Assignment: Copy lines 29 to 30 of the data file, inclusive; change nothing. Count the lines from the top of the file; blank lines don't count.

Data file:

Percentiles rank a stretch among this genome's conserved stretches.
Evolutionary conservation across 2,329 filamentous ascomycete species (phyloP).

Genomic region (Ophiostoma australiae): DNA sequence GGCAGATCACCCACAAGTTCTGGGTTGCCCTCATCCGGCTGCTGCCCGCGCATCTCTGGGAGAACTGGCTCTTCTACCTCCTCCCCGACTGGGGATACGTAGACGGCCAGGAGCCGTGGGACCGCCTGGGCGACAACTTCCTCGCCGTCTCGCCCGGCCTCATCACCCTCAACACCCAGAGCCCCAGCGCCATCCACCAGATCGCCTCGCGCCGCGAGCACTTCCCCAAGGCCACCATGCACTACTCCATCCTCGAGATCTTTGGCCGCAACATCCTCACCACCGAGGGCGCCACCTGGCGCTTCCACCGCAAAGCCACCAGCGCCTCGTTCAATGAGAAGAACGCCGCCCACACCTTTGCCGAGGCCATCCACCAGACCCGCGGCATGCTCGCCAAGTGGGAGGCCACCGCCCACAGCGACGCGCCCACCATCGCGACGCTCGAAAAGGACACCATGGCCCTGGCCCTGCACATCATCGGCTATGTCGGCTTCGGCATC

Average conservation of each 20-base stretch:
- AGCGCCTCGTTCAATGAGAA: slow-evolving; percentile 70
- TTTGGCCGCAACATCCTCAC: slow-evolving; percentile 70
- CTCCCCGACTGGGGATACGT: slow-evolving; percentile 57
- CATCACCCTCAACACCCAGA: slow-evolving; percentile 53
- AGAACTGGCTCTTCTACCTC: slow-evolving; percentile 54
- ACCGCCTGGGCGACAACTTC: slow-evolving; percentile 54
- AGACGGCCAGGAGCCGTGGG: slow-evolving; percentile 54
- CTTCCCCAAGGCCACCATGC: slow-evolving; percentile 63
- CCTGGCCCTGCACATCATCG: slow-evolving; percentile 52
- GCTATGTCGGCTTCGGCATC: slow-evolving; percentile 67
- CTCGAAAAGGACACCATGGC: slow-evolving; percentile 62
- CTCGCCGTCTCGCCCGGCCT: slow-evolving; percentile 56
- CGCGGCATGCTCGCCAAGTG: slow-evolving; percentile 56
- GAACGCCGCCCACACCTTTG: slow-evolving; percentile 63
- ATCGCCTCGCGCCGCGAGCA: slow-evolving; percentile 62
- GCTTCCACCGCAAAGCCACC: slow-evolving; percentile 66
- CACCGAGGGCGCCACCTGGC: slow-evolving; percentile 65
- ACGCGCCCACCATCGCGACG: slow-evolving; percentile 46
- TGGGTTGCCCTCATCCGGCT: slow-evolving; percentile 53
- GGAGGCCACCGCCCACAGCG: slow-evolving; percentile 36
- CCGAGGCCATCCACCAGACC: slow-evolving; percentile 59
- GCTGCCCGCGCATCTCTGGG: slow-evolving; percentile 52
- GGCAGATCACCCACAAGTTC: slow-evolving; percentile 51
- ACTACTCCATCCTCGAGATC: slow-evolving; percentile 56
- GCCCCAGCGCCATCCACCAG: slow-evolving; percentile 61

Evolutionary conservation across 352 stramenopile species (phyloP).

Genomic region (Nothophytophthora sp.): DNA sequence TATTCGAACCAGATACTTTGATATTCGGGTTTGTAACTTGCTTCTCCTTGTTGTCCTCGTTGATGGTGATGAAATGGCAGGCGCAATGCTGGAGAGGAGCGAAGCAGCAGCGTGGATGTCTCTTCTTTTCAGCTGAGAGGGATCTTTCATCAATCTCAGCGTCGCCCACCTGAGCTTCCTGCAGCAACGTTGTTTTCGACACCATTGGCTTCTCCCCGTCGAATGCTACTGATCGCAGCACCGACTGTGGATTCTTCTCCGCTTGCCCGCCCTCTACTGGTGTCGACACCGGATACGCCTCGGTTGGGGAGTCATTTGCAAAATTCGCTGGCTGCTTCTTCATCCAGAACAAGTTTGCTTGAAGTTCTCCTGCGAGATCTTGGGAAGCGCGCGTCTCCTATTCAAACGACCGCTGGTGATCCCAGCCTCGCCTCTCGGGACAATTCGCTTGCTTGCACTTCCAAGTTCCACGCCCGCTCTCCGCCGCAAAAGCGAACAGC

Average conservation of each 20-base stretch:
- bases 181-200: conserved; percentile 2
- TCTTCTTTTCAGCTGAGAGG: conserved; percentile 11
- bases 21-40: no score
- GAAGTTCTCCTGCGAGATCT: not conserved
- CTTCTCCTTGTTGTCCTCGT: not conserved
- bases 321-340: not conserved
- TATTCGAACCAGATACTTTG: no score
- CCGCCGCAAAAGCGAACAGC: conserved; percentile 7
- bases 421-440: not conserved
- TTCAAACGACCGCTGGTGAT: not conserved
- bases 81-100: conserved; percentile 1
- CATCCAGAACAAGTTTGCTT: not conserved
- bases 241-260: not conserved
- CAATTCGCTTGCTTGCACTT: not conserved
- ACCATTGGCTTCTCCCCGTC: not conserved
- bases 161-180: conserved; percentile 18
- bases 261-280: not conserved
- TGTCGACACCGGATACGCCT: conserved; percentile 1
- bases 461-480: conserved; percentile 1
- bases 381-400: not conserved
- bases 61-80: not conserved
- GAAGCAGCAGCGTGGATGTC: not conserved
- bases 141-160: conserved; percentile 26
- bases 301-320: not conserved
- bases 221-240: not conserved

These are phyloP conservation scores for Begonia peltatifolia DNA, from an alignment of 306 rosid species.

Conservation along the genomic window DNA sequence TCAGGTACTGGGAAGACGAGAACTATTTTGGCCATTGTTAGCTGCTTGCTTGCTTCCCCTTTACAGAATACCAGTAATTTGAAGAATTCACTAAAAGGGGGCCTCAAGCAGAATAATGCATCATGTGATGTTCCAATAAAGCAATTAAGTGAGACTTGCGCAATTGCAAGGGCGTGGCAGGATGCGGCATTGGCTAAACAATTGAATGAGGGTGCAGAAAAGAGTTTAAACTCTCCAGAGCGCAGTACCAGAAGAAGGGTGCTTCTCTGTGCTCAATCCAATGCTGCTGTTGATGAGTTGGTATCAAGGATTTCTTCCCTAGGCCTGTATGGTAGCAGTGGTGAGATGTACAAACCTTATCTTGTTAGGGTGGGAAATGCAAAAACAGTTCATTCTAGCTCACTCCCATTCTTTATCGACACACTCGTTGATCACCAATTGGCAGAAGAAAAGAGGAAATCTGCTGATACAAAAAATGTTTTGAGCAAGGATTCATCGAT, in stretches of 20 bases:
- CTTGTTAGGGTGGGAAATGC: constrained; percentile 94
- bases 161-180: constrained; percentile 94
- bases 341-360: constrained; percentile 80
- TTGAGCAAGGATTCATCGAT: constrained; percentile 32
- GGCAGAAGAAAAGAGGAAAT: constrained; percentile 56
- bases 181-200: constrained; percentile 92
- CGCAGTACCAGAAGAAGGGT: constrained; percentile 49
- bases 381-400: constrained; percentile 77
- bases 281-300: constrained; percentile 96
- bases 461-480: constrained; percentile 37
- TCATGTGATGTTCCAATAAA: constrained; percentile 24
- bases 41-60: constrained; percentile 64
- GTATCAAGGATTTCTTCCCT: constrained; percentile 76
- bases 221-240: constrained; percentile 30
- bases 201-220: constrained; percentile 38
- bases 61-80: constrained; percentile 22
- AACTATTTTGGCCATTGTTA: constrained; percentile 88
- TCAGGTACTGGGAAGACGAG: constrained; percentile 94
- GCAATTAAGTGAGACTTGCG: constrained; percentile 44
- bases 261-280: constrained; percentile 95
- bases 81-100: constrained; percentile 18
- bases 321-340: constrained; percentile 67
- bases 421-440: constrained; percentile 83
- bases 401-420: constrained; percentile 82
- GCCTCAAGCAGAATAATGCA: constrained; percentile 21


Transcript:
- GCCCCAGCGCCATCCACCAG: slow-evolving; percentile 61

Evolutionary conservation across 352 stramenopile species (phyloP).